As Smaug breathes fire and destruction onto Laketown, another sort of dragon-danger threatens Thorin Oakenshield - the gold madness that seized his Grandsire Thror. The people of Laketown flee to the ruins of Dale, in the shadow of the Lonely Mountain, only to be greeted by an army of Elves led by Thranduil, marching there too. Asking Thorin for their own fair share of the gold, Men and Elves are answered by Dwarvish defiance. However, there are things far more important than gold. With an army at their doorstep, everyone must put aside their feuds and stand together for one more battle, a battle of the five armies; the Dwarves of Erebor and the Iron Hills, The Elves of the Woodland Realm, The Humans of Laketown, and The Eagles lead by Radagast and Beorn.
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I would first like to point out that if you watched The Hobbit: Battle of the Five Armies in theaters or on the television and you don’t think that the battle scenes were as epic as they could have been, well then I have to inform you that version you saw was the Director’s Cut. When director Peter Jackson submitted the final version of the film be rated the first time the film came back with a Rated-R, and this was mostly due to the battle scenes. Because of this Peter Jackson had to severely cut back on the battle scenes by a good 30 minutes; rather bloody, feature dismemberment and decapitations, and all this is accompanied life-like sounds. Now the Extended Edition has received a Rated-R rating, of course, this rating is debatable but that is dependent upon the person watching the film. Overall, the Extended Edition has, without question, been mostly extended by violence.
On another note, when I saw The Desolation of Smaug I thought that it was my favorite Hobbit movie but boy was I wrong. The Battle of the Five Armies is now my all time favorite in The Hobbit Trilogy. The film starts pretty much where The Desolation of Smaug ends - Smaug attacking Laketown - with scenes of epic destruction and fire, and then the film ends with a sense of peace and underlying anticipation for the Lord of the Rings Trilogy. Not everything in this world gets what it deserves but this trilogy, which hooked me in the first installment in 2012, gets the EXACT culmination which it deserved; it was grand and fulfilling. The first two installments can only be described as a growing crescendo that the both the main and supporting character have very nicely built up to an epic finale battle. An Unexpected Journey introduces us to the main characters and while Thorin is rather reluctant in allowing the hobbit Bilbo Baggins to join them on their journey, he learns that Bilbo Baggins is far more resourceful than he seems – this is something that we see throughout the entire trilogy; a growing friendship between Thorin and Bilbo. In The Desolation of Smaug, we learn more about the feud between elves and dwarves, the depths of some men’s greed, and that your size does not define how big your courage is. In conclusion, from the opening scene, the fact pace and multi-layered war grab your attention; you can’t breathe or look away for even a moment lest you miss anything vital in this ultimately gripping final. Each scene is more mind-blowing and passionate than the next, and when the intense pace of a profound final battle finally ends you are left breathless. This allows for a more calming and comforting pace that gives way towards an equally and highly satisfactory finale that has been building for the last three years; a finale that can be picked up, most assuredly, in The Lord of the Rings Trilogy.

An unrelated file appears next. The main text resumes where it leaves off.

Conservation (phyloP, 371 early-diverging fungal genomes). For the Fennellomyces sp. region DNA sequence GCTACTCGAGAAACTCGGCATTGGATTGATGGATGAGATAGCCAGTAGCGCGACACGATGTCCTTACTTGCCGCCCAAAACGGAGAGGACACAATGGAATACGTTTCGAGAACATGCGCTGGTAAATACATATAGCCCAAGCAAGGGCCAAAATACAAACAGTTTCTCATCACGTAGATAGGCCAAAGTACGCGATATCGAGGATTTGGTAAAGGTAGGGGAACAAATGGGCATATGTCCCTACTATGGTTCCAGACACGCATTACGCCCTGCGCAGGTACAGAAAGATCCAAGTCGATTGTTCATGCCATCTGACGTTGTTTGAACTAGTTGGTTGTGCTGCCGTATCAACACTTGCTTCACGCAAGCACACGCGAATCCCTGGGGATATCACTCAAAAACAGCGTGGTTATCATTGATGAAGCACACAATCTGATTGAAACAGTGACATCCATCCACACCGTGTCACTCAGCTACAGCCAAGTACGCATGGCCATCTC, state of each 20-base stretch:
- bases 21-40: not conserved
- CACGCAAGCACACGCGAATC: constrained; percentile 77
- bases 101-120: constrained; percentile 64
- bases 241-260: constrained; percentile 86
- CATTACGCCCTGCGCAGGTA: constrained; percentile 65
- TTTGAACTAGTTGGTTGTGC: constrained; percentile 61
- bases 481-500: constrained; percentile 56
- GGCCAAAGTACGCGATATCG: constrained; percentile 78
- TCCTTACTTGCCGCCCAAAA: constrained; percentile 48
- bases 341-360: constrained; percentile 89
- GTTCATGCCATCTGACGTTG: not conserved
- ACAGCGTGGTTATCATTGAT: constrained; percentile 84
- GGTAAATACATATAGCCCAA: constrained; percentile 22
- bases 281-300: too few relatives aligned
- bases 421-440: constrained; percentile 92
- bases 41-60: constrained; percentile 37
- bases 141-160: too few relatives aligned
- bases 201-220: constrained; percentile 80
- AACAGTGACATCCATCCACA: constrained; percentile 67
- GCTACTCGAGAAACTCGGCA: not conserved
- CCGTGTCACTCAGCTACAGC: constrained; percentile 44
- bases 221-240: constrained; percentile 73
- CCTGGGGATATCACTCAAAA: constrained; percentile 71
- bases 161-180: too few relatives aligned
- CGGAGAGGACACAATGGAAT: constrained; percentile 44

“Farewell, Master Burglar. Go back to your books and your armchair. Plant your trees and watch them grow. If more people valued home above gold then this world would be a merrier place.”
- Thorin Oakenshield
Final VoteWorth Seeing: 5 of 5 starsWorth Buying: 5 of 5 stars
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of the Five Armies (2014). Battle
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